Facebook is set to go public in the largest initial public offering for a technology firm yet.
Late on Friday morning, the company's public shares will start trading on the Nasdaq at an initial price of $38 (£24), using the ticker symbol 'FB'. With 421,233,615 shares going on sale, Facebook is hoping to raise just over $16bn in the IPO. The share price reflects a valuation of the company at $104bn.
Google's $1.67bn IPO in 2004 has until now held the record for tech firms.
Facebook set the $38 price on Thursday, just ahead of the flotation. The price was at the higher end of the range it predicted when, on Tuesday, it upped the number of shares it was offering by 25 percent — previously, it was hoping to raise $13.6bn.
As with Google's Larry Page, Sergey Brin and Eric Schmidt, Facebook's Mark Zuckerberg will use the split between Class A common stock (the shares going on sale) and Class B common stock to retain effective control of his company despite the IPO.
Class B common stock accounts for just under 96 percent of Facebook's voting rights. Even though he is selling off 30.2 million shares for the flotation, Zuckerberg's Class B share holdings will see him hang onto more than 55 percent of the voting power.
180 million of the 421.2 million shares going on offer will come from Facebook itself. The remainder are being sold by previous investors, which range from Microsoft (selling 6.56 million shares) and investment banks such as Goldman Sachs (28.67 million shares) to venture capital firms such as Greylock Partners (7.61 million shares) and Bono's Elevation Partners (4.62 million shares).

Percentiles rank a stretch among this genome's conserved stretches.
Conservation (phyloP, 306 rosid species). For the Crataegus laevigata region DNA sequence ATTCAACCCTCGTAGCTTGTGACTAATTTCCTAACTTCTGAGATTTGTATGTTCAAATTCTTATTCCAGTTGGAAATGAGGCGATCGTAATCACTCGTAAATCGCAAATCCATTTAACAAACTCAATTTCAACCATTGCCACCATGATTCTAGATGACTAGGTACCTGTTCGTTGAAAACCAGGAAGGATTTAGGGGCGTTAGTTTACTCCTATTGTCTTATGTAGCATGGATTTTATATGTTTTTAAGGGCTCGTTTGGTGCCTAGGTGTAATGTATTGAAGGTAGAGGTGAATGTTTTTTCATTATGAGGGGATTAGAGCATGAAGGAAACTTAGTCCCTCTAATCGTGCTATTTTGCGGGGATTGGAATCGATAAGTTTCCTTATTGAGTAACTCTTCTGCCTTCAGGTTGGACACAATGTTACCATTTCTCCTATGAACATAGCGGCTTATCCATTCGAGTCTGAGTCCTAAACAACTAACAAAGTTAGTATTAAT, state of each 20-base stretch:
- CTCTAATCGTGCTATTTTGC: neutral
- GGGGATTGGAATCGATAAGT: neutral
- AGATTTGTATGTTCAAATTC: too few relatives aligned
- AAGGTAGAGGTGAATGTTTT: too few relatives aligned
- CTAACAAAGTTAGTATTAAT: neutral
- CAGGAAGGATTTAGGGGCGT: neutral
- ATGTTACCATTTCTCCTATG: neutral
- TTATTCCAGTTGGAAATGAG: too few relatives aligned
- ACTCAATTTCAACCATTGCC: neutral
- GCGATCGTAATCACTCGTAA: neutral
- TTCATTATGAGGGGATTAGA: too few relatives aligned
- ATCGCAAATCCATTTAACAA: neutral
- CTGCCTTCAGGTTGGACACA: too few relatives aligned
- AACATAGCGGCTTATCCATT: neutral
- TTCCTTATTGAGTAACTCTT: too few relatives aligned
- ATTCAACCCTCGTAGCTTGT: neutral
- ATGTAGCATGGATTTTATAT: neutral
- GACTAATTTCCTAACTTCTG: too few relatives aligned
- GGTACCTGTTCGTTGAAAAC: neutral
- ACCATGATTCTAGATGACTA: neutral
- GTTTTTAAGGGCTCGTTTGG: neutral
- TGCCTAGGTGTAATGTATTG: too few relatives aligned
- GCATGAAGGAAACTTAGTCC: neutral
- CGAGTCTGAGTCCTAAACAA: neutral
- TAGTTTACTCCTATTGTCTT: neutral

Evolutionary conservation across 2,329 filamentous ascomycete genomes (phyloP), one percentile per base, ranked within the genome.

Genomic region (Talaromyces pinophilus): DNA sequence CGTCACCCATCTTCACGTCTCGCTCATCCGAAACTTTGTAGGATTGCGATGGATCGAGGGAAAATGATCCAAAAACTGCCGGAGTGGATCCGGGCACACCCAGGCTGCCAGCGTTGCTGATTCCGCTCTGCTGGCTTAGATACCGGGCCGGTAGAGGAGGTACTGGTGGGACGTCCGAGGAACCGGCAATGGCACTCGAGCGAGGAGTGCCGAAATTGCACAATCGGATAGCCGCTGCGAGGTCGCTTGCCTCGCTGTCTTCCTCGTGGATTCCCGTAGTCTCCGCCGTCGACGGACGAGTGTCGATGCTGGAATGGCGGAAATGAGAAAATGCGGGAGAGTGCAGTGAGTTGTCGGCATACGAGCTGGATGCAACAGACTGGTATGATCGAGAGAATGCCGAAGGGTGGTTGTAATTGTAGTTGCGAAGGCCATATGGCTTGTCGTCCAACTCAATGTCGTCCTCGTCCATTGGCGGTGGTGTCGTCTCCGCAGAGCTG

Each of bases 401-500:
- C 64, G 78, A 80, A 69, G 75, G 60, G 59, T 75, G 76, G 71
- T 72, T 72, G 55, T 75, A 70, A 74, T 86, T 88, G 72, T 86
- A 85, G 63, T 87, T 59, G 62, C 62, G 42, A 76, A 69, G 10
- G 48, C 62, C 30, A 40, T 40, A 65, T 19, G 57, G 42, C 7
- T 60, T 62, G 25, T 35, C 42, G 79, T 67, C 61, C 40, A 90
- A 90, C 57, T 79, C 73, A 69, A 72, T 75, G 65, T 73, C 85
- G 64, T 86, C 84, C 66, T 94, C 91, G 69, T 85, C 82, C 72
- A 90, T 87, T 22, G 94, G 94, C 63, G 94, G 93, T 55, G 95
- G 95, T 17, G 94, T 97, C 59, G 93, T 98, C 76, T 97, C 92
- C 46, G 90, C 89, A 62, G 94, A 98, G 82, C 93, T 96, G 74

LinkedIn co-founder Reid Hoffman will be offloading 942,000 shares, which will theoretically net him more than $35m. All these investors will be retaining many more shares than they are selling.
Those hanging onto all their existing shares entirely include Andreessen Horowitz, Sean Parker and Dustin Moskovitz.
Although financial experts seem upbeat about Facebook's IPO, the $38 price did not reflect two pieces of potentially bad news that came through for the company this week.
The Wall Street Journal reported on Wednesday that General Motors had stopped advertising on the social network, as it was not seeing sufficient returns. Although this is just one deal, GM is a large company and ad revenue is the basis of Facebook's business model.
Then on Thursday, Google unveiled its Knowledge Graph, a major revamp to its search product. Although the two companies take differing approaches, both are competing to be the default point of entry for web users, and the Knowledge Graph could give Google a new edge in this contest.
Regulatory concerns over privacy issues remain a constant threat to Facebook. It also remains to be seen whether Facebook's recent $1bn purchase of the Instagram photo-sharing app, widely seen as a defensive play against a potential rival, was worthwhile.